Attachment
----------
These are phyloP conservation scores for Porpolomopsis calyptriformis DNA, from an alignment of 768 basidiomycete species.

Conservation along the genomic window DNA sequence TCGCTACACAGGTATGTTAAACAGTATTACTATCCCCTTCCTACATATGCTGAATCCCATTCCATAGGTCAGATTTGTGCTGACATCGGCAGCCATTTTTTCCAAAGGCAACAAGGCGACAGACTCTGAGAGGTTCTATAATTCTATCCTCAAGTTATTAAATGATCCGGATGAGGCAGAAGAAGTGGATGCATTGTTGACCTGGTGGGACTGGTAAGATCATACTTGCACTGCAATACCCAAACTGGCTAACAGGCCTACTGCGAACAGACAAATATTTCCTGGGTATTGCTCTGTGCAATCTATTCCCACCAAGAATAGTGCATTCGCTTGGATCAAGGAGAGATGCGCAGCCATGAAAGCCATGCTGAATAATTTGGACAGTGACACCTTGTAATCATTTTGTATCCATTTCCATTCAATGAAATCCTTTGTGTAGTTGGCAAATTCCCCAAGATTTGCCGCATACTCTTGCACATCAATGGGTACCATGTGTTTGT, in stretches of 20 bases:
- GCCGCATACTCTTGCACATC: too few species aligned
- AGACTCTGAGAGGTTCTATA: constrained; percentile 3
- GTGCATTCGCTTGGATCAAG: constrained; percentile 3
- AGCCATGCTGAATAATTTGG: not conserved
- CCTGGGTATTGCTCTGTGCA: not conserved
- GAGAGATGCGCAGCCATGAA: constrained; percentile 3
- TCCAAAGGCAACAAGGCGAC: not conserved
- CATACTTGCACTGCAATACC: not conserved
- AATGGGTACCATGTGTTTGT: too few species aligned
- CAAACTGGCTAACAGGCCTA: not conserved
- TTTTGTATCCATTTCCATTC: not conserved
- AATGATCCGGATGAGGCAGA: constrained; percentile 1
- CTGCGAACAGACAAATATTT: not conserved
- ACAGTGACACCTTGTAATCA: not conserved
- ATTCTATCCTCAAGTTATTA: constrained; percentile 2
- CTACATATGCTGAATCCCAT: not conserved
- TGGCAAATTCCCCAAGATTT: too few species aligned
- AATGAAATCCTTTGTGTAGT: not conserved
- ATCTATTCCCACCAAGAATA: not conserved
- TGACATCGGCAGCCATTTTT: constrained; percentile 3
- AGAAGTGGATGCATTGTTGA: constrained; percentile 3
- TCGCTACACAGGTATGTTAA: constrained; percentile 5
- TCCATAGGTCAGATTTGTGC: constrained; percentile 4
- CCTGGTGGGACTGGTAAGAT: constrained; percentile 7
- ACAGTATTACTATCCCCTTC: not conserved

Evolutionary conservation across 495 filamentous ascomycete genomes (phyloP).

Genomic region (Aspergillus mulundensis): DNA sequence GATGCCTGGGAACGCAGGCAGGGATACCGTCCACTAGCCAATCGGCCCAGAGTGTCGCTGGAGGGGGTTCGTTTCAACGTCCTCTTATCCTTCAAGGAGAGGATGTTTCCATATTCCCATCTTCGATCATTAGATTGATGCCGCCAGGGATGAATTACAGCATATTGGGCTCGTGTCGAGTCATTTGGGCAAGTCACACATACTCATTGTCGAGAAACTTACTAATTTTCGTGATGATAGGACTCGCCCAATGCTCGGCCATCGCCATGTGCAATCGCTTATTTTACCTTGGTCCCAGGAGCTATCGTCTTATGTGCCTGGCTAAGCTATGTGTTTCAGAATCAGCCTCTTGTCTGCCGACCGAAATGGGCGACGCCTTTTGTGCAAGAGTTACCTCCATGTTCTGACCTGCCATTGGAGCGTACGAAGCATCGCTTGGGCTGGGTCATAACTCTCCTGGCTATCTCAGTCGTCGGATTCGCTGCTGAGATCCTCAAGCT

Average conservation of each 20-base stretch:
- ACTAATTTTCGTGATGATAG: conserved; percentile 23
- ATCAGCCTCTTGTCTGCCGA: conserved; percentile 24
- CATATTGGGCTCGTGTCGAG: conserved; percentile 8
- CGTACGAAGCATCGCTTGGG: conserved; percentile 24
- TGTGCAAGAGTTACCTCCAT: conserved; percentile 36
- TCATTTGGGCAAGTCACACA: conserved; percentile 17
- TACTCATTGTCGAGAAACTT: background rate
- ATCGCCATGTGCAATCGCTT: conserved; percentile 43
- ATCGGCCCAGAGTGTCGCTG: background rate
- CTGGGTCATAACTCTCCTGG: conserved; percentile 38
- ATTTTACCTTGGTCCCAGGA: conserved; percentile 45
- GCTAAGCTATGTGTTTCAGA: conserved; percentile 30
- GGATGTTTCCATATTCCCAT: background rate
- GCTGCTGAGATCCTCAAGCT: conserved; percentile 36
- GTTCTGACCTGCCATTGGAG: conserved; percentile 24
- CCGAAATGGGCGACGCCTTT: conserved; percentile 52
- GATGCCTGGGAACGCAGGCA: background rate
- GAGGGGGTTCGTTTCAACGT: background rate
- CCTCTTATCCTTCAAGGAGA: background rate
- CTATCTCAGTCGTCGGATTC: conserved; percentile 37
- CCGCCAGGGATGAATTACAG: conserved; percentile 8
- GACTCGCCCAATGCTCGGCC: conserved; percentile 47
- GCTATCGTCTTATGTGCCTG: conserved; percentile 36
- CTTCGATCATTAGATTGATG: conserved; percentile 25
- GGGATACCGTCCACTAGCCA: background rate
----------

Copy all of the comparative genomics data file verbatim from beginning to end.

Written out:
These are phyloP conservation scores for Porpolomopsis calyptriformis DNA, from an alignment of 768 basidiomycete species.

Conservation along the genomic window DNA sequence TCGCTACACAGGTATGTTAAACAGTATTACTATCCCCTTCCTACATATGCTGAATCCCATTCCATAGGTCAGATTTGTGCTGACATCGGCAGCCATTTTTTCCAAAGGCAACAAGGCGACAGACTCTGAGAGGTTCTATAATTCTATCCTCAAGTTATTAAATGATCCGGATGAGGCAGAAGAAGTGGATGCATTGTTGACCTGGTGGGACTGGTAAGATCATACTTGCACTGCAATACCCAAACTGGCTAACAGGCCTACTGCGAACAGACAAATATTTCCTGGGTATTGCTCTGTGCAATCTATTCCCACCAAGAATAGTGCATTCGCTTGGATCAAGGAGAGATGCGCAGCCATGAAAGCCATGCTGAATAATTTGGACAGTGACACCTTGTAATCATTTTGTATCCATTTCCATTCAATGAAATCCTTTGTGTAGTTGGCAAATTCCCCAAGATTTGCCGCATACTCTTGCACATCAATGGGTACCATGTGTTTGT, in stretches of 20 bases:
- GCCGCATACTCTTGCACATC: too few species aligned
- AGACTCTGAGAGGTTCTATA: constrained; percentile 3
- GTGCATTCGCTTGGATCAAG: constrained; percentile 3
- AGCCATGCTGAATAATTTGG: not conserved
- CCTGGGTATTGCTCTGTGCA: not conserved
- GAGAGATGCGCAGCCATGAA: constrained; percentile 3
- TCCAAAGGCAACAAGGCGAC: not conserved
- CATACTTGCACTGCAATACC: not conserved
- AATGGGTACCATGTGTTTGT: too few species aligned
- CAAACTGGCTAACAGGCCTA: not conserved
- TTTTGTATCCATTTCCATTC: not conserved
- AATGATCCGGATGAGGCAGA: constrained; percentile 1
- CTGCGAACAGACAAATATTT: not conserved
- ACAGTGACACCTTGTAATCA: not conserved
- ATTCTATCCTCAAGTTATTA: constrained; percentile 2
- CTACATATGCTGAATCCCAT: not conserved
- TGGCAAATTCCCCAAGATTT: too few species aligned
- AATGAAATCCTTTGTGTAGT: not conserved
- ATCTATTCCCACCAAGAATA: not conserved
- TGACATCGGCAGCCATTTTT: constrained; percentile 3
- AGAAGTGGATGCATTGTTGA: constrained; percentile 3
- TCGCTACACAGGTATGTTAA: constrained; percentile 5
- TCCATAGGTCAGATTTGTGC: constrained; percentile 4
- CCTGGTGGGACTGGTAAGAT: constrained; percentile 7
- ACAGTATTACTATCCCCTTC: not conserved

Evolutionary conservation across 495 filamentous ascomycete genomes (phyloP).

Genomic region (Aspergillus mulundensis): DNA sequence GATGCCTGGGAACGCAGGCAGGGATACCGTCCACTAGCCAATCGGCCCAGAGTGTCGCTGGAGGGGGTTCGTTTCAACGTCCTCTTATCCTTCAAGGAGAGGATGTTTCCATATTCCCATCTTCGATCATTAGATTGATGCCGCCAGGGATGAATTACAGCATATTGGGCTCGTGTCGAGTCATTTGGGCAAGTCACACATACTCATTGTCGAGAAACTTACTAATTTTCGTGATGATAGGACTCGCCCAATGCTCGGCCATCGCCATGTGCAATCGCTTATTTTACCTTGGTCCCAGGAGCTATCGTCTTATGTGCCTGGCTAAGCTATGTGTTTCAGAATCAGCCTCTTGTCTGCCGACCGAAATGGGCGACGCCTTTTGTGCAAGAGTTACCTCCATGTTCTGACCTGCCATTGGAGCGTACGAAGCATCGCTTGGGCTGGGTCATAACTCTCCTGGCTATCTCAGTCGTCGGATTCGCTGCTGAGATCCTCAAGCT

Average conservation of each 20-base stretch:
- ACTAATTTTCGTGATGATAG: conserved; percentile 23
- ATCAGCCTCTTGTCTGCCGA: conserved; percentile 24
- CATATTGGGCTCGTGTCGAG: conserved; percentile 8
- CGTACGAAGCATCGCTTGGG: conserved; percentile 24
- TGTGCAAGAGTTACCTCCAT: conserved; percentile 36
- TCATTTGGGCAAGTCACACA: conserved; percentile 17
- TACTCATTGTCGAGAAACTT: background rate
- ATCGCCATGTGCAATCGCTT: conserved; percentile 43
- ATCGGCCCAGAGTGTCGCTG: background rate
- CTGGGTCATAACTCTCCTGG: conserved; percentile 38
- ATTTTACCTTGGTCCCAGGA: conserved; percentile 45
- GCTAAGCTATGTGTTTCAGA: conserved; percentile 30
- GGATGTTTCCATATTCCCAT: background rate
- GCTGCTGAGATCCTCAAGCT: conserved; percentile 36
- GTTCTGACCTGCCATTGGAG: conserved; percentile 24
- CCGAAATGGGCGACGCCTTT: conserved; percentile 52
- GATGCCTGGGAACGCAGGCA: background rate
- GAGGGGGTTCGTTTCAACGT: background rate
- CCTCTTATCCTTCAAGGAGA: background rate
- CTATCTCAGTCGTCGGATTC: conserved; percentile 37
- CCGCCAGGGATGAATTACAG: conserved; percentile 8
- GACTCGCCCAATGCTCGGCC: conserved; percentile 47
- GCTATCGTCTTATGTGCCTG: conserved; percentile 36
- CTTCGATCATTAGATTGATG: conserved; percentile 25
- GGGATACCGTCCACTAGCCA: background rate